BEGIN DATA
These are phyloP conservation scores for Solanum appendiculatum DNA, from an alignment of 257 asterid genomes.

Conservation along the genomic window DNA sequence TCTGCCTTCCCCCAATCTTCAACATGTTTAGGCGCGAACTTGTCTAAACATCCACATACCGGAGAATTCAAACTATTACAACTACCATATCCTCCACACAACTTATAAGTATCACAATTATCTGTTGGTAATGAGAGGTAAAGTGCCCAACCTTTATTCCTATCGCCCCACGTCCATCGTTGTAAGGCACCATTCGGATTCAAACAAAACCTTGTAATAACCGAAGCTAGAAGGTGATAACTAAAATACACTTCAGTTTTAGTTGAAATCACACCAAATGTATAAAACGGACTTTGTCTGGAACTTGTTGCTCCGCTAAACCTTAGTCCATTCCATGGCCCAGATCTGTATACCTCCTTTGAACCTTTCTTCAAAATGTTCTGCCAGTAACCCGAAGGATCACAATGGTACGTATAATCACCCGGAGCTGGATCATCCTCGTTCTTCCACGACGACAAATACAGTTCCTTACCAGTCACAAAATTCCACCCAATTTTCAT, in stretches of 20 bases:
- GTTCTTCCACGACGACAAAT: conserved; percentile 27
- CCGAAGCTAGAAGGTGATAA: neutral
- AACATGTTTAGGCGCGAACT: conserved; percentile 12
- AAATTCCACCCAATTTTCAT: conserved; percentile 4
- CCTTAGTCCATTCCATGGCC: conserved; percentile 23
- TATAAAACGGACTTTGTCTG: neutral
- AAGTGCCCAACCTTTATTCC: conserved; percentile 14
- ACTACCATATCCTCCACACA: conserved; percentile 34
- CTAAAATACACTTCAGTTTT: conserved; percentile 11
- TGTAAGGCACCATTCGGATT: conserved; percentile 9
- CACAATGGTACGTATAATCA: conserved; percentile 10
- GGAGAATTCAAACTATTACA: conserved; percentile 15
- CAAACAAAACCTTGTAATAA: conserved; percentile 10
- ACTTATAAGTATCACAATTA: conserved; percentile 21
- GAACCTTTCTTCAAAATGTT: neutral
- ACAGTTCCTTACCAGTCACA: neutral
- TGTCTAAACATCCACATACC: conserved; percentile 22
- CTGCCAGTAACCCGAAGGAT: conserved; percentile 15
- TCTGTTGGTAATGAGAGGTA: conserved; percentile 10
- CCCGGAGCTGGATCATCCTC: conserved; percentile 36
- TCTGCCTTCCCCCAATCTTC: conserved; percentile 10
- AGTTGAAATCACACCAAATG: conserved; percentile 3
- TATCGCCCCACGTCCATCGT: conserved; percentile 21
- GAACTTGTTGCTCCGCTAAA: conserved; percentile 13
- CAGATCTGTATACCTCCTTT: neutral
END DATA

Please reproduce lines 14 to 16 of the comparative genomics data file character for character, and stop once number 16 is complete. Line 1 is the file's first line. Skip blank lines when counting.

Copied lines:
- GGAGAATTCAAACTATTACA: conserved; percentile 15
- CAAACAAAACCTTGTAATAA: conserved; percentile 10
- ACTTATAAGTATCACAATTA: conserved; percentile 21